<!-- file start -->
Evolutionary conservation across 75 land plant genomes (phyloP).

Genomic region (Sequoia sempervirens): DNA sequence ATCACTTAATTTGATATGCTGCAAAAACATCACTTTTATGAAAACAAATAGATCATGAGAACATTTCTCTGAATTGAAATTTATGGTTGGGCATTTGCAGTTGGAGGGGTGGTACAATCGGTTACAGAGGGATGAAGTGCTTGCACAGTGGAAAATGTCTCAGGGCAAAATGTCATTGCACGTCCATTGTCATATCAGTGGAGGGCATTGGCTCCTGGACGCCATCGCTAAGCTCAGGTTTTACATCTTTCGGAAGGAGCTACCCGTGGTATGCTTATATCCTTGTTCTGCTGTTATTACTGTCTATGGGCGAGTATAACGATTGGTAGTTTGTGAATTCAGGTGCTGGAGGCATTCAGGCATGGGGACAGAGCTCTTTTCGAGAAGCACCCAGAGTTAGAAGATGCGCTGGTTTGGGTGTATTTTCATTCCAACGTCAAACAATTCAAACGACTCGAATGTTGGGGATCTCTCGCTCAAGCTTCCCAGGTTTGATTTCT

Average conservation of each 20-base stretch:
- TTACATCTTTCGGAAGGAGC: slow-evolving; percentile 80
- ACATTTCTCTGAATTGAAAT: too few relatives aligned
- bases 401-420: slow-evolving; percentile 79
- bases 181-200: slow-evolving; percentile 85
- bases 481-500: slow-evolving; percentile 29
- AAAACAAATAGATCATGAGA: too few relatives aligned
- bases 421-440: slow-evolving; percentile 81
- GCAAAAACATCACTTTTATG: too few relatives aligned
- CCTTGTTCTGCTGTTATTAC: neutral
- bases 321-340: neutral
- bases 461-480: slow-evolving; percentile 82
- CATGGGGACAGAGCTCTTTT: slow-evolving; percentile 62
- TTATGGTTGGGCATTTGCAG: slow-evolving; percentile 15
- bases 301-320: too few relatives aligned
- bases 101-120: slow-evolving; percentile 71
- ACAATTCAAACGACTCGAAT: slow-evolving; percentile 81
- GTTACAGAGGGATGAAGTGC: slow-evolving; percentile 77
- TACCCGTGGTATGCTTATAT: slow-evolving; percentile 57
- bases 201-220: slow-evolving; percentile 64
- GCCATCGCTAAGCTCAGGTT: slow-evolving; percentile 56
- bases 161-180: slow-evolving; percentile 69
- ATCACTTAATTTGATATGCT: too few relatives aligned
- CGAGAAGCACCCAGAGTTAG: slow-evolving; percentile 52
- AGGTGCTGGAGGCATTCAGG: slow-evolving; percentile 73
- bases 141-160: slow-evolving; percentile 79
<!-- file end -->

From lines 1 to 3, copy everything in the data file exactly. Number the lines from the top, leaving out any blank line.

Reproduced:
Evolutionary conservation across 75 land plant genomes (phyloP).

Genomic region (Sequoia sempervirens): DNA sequence ATCACTTAATTTGATATGCTGCAAAAACATCACTTTTATGAAAACAAATAGATCATGAGAACATTTCTCTGAATTGAAATTTATGGTTGGGCATTTGCAGTTGGAGGGGTGGTACAATCGGTTACAGAGGGATGAAGTGCTTGCACAGTGGAAAATGTCTCAGGGCAAAATGTCATTGCACGTCCATTGTCATATCAGTGGAGGGCATTGGCTCCTGGACGCCATCGCTAAGCTCAGGTTTTACATCTTTCGGAAGGAGCTACCCGTGGTATGCTTATATCCTTGTTCTGCTGTTATTACTGTCTATGGGCGAGTATAACGATTGGTAGTTTGTGAATTCAGGTGCTGGAGGCATTCAGGCATGGGGACAGAGCTCTTTTCGAGAAGCACCCAGAGTTAGAAGATGCGCTGGTTTGGGTGTATTTTCATTCCAACGTCAAACAATTCAAACGACTCGAATGTTGGGGATCTCTCGCTCAAGCTTCCCAGGTTTGATTTCT

Average conservation of each 20-base stretch: